WAKE FOREST, N.C., July 29, 2013 ― Senators John McCain and Ted Cruz are both Republicans, but are they both conservative? Are the terms “conservative” and “Republican”synonymous?
They should be, but they are not. Politicians pander to get votes; statesmen define their issues and remain true to them as a matter of principle and conviction. “Republican” is a political affiliation and a label of convenience; “conservative” is a matter of principle.
The platform of the Republican Party has been fundamentally Conservative. That describes the platform, not the actions of its elected officials. The platform typically supports:
- smaller government
- respect for the U.S. Constitution
- balanced and fiscally-sound budgets
- strong national defense; peace through strength
- less burdensome regulations and taxation on the private sector
- personal responsibility; less government infringement on individual rights
- a judiciary that embraces a strict constructionist approach to the law
Sadly, some who call themselves Republican, especially in the Senate, have abandoned many of these planks. They have done it for the sake of political correctness, working across the aisle for the sake of bipartisanship. They are more concerned with public image and possible accusations of racism or protecting the rich than with principles.
Some believe that if you are a conservative and are registered as Republican that you should not be critical of the actions of elected GOP officials; we are not privy to the complex considerations that they have had to deal with in the process of brokering legislation.
Or so the reasoning goes.
That logic asks conservatives to help facilitate their own abuse. And abused is how we the people feel when lawmakers, who pledged when they sought our votes to embrace conservative principles, instead legislate according to Washington politics.
Office holders should be held accountable. They shouldn’t expect us, like abused spouses, to support them no matter what, and we should not believe, like abused spouses, that we really need them and cannot live without them.
We are not only disappointed; we are outraged. Republican politicians care nothing for conservatives.
Senator John McCain has called the tea party “Hobbits.” He has alienated himself from conservatives, who see him as a career politician more comfortable working across the aisle with Democrats than he is with Conservative Republicans. McCain has maligned Senators Ted Cruz and Senator Rand Paul, calling them “wacko birds” for their opposition to initiatives pushed by President Obama. He said of immigration reform:
“I think President Obama has been handling it right, because if the president interferes too much, then obviously it alienates some of the people we need to support it immigration reform. We need to have ‒ the broadest coalition I’ve ever seen is behind this bill, business, labor, the Evangelicals, Catholic Church, high tech, agriculture business, agricultural workers. I mean, you name it, they’re all out there. …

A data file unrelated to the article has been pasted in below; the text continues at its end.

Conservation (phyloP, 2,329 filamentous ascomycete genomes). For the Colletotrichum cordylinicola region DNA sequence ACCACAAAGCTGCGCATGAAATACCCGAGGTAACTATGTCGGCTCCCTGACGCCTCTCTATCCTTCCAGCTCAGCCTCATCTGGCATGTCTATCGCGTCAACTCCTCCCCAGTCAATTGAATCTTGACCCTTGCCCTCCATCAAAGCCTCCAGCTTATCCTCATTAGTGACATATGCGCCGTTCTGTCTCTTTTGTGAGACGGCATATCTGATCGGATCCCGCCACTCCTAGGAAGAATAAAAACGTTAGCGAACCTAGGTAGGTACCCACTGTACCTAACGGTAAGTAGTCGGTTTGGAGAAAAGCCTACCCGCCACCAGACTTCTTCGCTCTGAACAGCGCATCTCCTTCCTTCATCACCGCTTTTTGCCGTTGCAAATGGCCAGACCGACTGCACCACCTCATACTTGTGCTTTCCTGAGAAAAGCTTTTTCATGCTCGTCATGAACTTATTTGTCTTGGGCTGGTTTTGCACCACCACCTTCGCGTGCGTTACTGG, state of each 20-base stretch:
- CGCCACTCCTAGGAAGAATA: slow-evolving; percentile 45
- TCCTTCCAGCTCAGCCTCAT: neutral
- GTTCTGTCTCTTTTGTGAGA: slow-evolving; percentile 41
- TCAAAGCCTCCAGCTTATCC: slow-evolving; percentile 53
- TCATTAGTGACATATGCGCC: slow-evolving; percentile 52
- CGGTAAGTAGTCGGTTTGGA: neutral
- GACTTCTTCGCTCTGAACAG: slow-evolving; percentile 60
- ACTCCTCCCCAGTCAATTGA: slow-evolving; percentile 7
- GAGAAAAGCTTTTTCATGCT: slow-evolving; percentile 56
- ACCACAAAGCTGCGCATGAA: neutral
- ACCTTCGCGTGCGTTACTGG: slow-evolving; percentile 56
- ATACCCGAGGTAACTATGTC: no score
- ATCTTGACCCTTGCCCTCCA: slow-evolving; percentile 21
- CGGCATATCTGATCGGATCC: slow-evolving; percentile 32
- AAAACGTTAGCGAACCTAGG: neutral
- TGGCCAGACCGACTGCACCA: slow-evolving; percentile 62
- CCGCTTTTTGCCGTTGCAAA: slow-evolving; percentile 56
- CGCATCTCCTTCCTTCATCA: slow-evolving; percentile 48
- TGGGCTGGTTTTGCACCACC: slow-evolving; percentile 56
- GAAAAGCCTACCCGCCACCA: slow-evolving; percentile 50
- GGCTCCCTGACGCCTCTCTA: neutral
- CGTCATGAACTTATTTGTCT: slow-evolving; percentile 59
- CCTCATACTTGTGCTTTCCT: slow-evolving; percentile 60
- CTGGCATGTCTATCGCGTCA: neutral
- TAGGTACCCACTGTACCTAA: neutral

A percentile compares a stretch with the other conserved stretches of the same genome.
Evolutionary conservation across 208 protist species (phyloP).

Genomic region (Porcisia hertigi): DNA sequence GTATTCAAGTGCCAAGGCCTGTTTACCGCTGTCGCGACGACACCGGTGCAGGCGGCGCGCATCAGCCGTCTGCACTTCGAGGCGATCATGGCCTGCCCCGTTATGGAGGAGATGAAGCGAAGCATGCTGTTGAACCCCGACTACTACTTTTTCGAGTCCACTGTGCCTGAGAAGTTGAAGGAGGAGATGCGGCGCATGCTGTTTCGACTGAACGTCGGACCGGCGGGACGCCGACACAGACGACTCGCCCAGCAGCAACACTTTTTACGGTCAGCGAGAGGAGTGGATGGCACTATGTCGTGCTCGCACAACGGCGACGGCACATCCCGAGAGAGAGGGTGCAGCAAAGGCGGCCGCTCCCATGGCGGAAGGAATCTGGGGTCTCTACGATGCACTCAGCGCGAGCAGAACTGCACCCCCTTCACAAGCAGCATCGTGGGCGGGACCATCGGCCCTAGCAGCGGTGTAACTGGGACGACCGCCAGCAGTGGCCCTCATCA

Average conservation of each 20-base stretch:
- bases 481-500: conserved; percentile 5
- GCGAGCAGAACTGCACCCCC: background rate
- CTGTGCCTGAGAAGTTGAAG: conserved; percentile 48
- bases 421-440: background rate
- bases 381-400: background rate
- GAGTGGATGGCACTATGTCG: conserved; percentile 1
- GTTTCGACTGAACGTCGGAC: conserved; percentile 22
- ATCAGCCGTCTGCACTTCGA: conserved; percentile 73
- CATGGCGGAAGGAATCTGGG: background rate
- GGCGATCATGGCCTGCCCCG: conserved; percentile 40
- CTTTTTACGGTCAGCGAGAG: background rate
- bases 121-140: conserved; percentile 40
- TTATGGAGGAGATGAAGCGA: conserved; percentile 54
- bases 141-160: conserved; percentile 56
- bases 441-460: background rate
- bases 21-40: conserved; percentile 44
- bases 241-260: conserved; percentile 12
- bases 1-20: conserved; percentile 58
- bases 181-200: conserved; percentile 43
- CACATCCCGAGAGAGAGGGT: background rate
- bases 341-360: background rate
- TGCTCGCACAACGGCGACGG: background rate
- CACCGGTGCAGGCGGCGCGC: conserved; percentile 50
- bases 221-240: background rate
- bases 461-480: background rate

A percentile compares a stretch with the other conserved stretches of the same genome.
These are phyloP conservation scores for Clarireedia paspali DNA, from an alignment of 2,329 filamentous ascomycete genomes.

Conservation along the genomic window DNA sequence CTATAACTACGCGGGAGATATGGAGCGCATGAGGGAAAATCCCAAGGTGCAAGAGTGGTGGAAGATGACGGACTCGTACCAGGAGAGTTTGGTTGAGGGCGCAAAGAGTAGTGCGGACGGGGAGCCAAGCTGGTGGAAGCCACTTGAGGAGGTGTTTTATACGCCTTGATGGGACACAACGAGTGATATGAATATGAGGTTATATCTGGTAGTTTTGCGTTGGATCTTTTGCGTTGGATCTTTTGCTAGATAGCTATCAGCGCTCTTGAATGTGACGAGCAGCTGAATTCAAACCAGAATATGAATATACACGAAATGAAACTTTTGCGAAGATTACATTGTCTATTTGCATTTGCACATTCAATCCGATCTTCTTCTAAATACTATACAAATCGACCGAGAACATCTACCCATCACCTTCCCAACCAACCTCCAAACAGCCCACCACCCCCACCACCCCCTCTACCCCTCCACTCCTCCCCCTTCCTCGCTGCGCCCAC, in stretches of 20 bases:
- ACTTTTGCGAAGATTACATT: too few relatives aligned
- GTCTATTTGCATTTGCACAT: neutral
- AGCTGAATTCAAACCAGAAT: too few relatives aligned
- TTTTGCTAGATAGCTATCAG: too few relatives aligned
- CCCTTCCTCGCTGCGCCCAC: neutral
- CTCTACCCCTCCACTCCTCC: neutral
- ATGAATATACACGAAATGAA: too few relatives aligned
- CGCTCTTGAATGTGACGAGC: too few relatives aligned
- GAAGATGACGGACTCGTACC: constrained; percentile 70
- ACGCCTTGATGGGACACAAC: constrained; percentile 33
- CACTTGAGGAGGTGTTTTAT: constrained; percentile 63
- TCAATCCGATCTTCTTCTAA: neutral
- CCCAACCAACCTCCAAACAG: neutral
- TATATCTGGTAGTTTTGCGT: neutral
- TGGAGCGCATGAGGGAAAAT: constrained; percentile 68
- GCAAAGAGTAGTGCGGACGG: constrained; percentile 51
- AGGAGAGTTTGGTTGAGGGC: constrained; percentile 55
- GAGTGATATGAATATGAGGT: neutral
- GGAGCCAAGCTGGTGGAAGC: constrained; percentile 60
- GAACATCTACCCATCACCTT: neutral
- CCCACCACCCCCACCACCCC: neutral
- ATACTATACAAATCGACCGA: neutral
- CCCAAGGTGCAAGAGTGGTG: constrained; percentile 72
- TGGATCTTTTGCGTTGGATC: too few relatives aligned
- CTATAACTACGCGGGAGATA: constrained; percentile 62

“Don’t we agree that 11 million people in the shadows is de facto amnesty? Don’t you think we ought to act? Please, members of Congress, not in a negative fashion, but, please, members of Congress, pass a bill. Just get together and pass a bill. Then we go to conference and we come out with a – with a result that you can vote for or against.”
The majority of the American people do not want amnesty for tens of millions of illegal immigrants.
Senator Richard Burr of North Carolina chides fellow Republicans who want to defund ObamaCare for fear that full implementation of the law will result in financial ruin for the country. Not sharing their concern, Burr said in a recent statement:
“Defunding the Affordable Care Act is not achievable through shutting down the federal government. At some point you’re going to open the federal government back up, and Barack Obama’s going to be president, and he won’t have signed this illusion of the Affordable Care Act.”
Apparently, instead of fighting hard to prevent the inevitable demise of the private sector if ObamaCare is not repealed, Burr is willing to wave the white flag and declare, “que sera, sera.”
South Carolina Senator Lindsey Graham is willing to sacrifice our civil liberties and privacy for a false sense of security. The American people do not agree with the government’s ever expanding reach into our privacy; it is unconstitutional.
But when asked about the NSA’s spy program, Graham answered:
“I’m a Verizon customer. I don’t mind Verizon turning over records to the government if the government is going to make sure that they try to match up a known terrorist phone with somebody in the United States. I don’t think you’re talking to the terrorists. I know you’re not. I know I’m not. So we don’t have anything to worry about.”
Conservatism is the best and closest parallel to the principles outlined in the U.S. Constitution. So called social justice, redistribution of wealth, legislating from the judicial bench, and a plethora of Liberal initiatives may be shrouded in good intentions, but they don’t pass the smell test of constitutionality.
It is not hyperbole to insist that now is the time to stop impending financial ruin of our nation: It is an understatement.
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